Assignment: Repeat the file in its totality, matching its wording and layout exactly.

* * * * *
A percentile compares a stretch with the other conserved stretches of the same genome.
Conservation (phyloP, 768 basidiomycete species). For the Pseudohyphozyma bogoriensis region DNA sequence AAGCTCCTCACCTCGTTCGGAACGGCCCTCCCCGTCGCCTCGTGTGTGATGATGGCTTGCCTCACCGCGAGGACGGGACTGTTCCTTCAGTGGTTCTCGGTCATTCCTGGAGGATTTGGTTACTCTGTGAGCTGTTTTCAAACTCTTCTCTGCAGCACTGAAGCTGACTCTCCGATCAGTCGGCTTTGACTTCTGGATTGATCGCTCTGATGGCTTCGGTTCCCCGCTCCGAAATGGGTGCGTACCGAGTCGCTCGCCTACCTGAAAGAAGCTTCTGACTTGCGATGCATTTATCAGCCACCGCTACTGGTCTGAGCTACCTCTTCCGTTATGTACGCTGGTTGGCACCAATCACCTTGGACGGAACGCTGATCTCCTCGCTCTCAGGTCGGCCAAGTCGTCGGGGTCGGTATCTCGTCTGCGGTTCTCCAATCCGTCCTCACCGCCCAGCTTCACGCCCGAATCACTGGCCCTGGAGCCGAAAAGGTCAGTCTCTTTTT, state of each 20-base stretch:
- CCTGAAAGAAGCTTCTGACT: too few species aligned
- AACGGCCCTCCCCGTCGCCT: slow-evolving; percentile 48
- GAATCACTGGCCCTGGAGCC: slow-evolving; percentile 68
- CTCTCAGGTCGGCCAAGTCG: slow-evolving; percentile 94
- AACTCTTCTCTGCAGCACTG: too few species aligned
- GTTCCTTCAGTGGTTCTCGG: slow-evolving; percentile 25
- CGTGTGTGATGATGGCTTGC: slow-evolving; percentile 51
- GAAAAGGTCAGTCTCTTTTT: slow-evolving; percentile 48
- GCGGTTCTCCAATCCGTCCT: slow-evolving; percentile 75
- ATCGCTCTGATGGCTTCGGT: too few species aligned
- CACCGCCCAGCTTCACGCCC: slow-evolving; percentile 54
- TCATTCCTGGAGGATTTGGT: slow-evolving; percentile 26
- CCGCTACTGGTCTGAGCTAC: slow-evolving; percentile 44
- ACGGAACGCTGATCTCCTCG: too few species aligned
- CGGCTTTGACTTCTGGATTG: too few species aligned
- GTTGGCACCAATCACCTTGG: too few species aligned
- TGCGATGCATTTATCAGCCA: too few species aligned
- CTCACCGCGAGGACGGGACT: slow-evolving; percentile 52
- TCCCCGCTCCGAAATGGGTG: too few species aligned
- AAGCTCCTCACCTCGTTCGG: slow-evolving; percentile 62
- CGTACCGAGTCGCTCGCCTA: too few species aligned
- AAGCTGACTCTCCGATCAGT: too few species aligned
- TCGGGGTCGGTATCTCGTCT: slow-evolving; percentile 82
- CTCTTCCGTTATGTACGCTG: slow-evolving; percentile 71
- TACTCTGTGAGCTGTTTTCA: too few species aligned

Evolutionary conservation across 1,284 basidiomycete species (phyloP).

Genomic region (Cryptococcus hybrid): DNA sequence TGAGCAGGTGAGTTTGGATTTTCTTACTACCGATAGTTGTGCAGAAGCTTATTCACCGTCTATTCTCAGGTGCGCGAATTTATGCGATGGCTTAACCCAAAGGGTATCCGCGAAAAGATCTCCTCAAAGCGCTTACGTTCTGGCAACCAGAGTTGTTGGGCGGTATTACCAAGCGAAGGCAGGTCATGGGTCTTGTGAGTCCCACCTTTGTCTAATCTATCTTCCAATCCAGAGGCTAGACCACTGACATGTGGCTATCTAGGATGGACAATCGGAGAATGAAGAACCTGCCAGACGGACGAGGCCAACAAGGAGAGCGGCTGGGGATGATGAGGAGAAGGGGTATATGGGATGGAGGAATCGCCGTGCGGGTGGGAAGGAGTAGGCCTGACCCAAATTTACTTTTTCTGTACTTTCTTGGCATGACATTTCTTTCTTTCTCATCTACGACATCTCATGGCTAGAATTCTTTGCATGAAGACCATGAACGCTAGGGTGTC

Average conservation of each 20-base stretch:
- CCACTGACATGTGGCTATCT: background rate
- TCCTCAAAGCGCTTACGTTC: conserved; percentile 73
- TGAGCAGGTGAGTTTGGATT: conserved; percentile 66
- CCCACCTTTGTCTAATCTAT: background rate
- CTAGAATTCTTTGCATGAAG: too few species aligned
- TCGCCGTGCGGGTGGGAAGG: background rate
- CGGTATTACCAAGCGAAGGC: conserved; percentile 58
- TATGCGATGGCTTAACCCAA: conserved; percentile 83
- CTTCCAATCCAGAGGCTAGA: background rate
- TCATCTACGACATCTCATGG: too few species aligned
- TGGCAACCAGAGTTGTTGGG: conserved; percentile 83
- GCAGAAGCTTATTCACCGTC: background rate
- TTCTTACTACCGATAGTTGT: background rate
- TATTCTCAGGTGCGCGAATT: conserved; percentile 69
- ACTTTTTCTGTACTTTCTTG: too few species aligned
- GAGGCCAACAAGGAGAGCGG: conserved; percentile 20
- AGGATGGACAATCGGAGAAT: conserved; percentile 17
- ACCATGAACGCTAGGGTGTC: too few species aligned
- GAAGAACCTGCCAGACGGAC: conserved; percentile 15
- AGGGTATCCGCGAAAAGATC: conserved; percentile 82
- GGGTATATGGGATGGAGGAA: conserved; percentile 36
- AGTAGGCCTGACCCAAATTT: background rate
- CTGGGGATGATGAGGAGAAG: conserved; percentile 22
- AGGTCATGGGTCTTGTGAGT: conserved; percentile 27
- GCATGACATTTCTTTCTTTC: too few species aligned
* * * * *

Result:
A percentile compares a stretch with the other conserved stretches of the same genome.
Conservation (phyloP, 768 basidiomycete species). For the Pseudohyphozyma bogoriensis region DNA sequence AAGCTCCTCACCTCGTTCGGAACGGCCCTCCCCGTCGCCTCGTGTGTGATGATGGCTTGCCTCACCGCGAGGACGGGACTGTTCCTTCAGTGGTTCTCGGTCATTCCTGGAGGATTTGGTTACTCTGTGAGCTGTTTTCAAACTCTTCTCTGCAGCACTGAAGCTGACTCTCCGATCAGTCGGCTTTGACTTCTGGATTGATCGCTCTGATGGCTTCGGTTCCCCGCTCCGAAATGGGTGCGTACCGAGTCGCTCGCCTACCTGAAAGAAGCTTCTGACTTGCGATGCATTTATCAGCCACCGCTACTGGTCTGAGCTACCTCTTCCGTTATGTACGCTGGTTGGCACCAATCACCTTGGACGGAACGCTGATCTCCTCGCTCTCAGGTCGGCCAAGTCGTCGGGGTCGGTATCTCGTCTGCGGTTCTCCAATCCGTCCTCACCGCCCAGCTTCACGCCCGAATCACTGGCCCTGGAGCCGAAAAGGTCAGTCTCTTTTT, state of each 20-base stretch:
- CCTGAAAGAAGCTTCTGACT: too few species aligned
- AACGGCCCTCCCCGTCGCCT: slow-evolving; percentile 48
- GAATCACTGGCCCTGGAGCC: slow-evolving; percentile 68
- CTCTCAGGTCGGCCAAGTCG: slow-evolving; percentile 94
- AACTCTTCTCTGCAGCACTG: too few species aligned
- GTTCCTTCAGTGGTTCTCGG: slow-evolving; percentile 25
- CGTGTGTGATGATGGCTTGC: slow-evolving; percentile 51
- GAAAAGGTCAGTCTCTTTTT: slow-evolving; percentile 48
- GCGGTTCTCCAATCCGTCCT: slow-evolving; percentile 75
- ATCGCTCTGATGGCTTCGGT: too few species aligned
- CACCGCCCAGCTTCACGCCC: slow-evolving; percentile 54
- TCATTCCTGGAGGATTTGGT: slow-evolving; percentile 26
- CCGCTACTGGTCTGAGCTAC: slow-evolving; percentile 44
- ACGGAACGCTGATCTCCTCG: too few species aligned
- CGGCTTTGACTTCTGGATTG: too few species aligned
- GTTGGCACCAATCACCTTGG: too few species aligned
- TGCGATGCATTTATCAGCCA: too few species aligned
- CTCACCGCGAGGACGGGACT: slow-evolving; percentile 52
- TCCCCGCTCCGAAATGGGTG: too few species aligned
- AAGCTCCTCACCTCGTTCGG: slow-evolving; percentile 62
- CGTACCGAGTCGCTCGCCTA: too few species aligned
- AAGCTGACTCTCCGATCAGT: too few species aligned
- TCGGGGTCGGTATCTCGTCT: slow-evolving; percentile 82
- CTCTTCCGTTATGTACGCTG: slow-evolving; percentile 71
- TACTCTGTGAGCTGTTTTCA: too few species aligned

Evolutionary conservation across 1,284 basidiomycete species (phyloP).

Genomic region (Cryptococcus hybrid): DNA sequence TGAGCAGGTGAGTTTGGATTTTCTTACTACCGATAGTTGTGCAGAAGCTTATTCACCGTCTATTCTCAGGTGCGCGAATTTATGCGATGGCTTAACCCAAAGGGTATCCGCGAAAAGATCTCCTCAAAGCGCTTACGTTCTGGCAACCAGAGTTGTTGGGCGGTATTACCAAGCGAAGGCAGGTCATGGGTCTTGTGAGTCCCACCTTTGTCTAATCTATCTTCCAATCCAGAGGCTAGACCACTGACATGTGGCTATCTAGGATGGACAATCGGAGAATGAAGAACCTGCCAGACGGACGAGGCCAACAAGGAGAGCGGCTGGGGATGATGAGGAGAAGGGGTATATGGGATGGAGGAATCGCCGTGCGGGTGGGAAGGAGTAGGCCTGACCCAAATTTACTTTTTCTGTACTTTCTTGGCATGACATTTCTTTCTTTCTCATCTACGACATCTCATGGCTAGAATTCTTTGCATGAAGACCATGAACGCTAGGGTGTC

Average conservation of each 20-base stretch:
- CCACTGACATGTGGCTATCT: background rate
- TCCTCAAAGCGCTTACGTTC: conserved; percentile 73
- TGAGCAGGTGAGTTTGGATT: conserved; percentile 66
- CCCACCTTTGTCTAATCTAT: background rate
- CTAGAATTCTTTGCATGAAG: too few species aligned
- TCGCCGTGCGGGTGGGAAGG: background rate
- CGGTATTACCAAGCGAAGGC: conserved; percentile 58
- TATGCGATGGCTTAACCCAA: conserved; percentile 83
- CTTCCAATCCAGAGGCTAGA: background rate
- TCATCTACGACATCTCATGG: too few species aligned
- TGGCAACCAGAGTTGTTGGG: conserved; percentile 83
- GCAGAAGCTTATTCACCGTC: background rate
- TTCTTACTACCGATAGTTGT: background rate
- TATTCTCAGGTGCGCGAATT: conserved; percentile 69
- ACTTTTTCTGTACTTTCTTG: too few species aligned
- GAGGCCAACAAGGAGAGCGG: conserved; percentile 20
- AGGATGGACAATCGGAGAAT: conserved; percentile 17
- ACCATGAACGCTAGGGTGTC: too few species aligned
- GAAGAACCTGCCAGACGGAC: conserved; percentile 15
- AGGGTATCCGCGAAAAGATC: conserved; percentile 82
- GGGTATATGGGATGGAGGAA: conserved; percentile 36
- AGTAGGCCTGACCCAAATTT: background rate
- CTGGGGATGATGAGGAGAAG: conserved; percentile 22
- AGGTCATGGGTCTTGTGAGT: conserved; percentile 27
- GCATGACATTTCTTTCTTTC: too few species aligned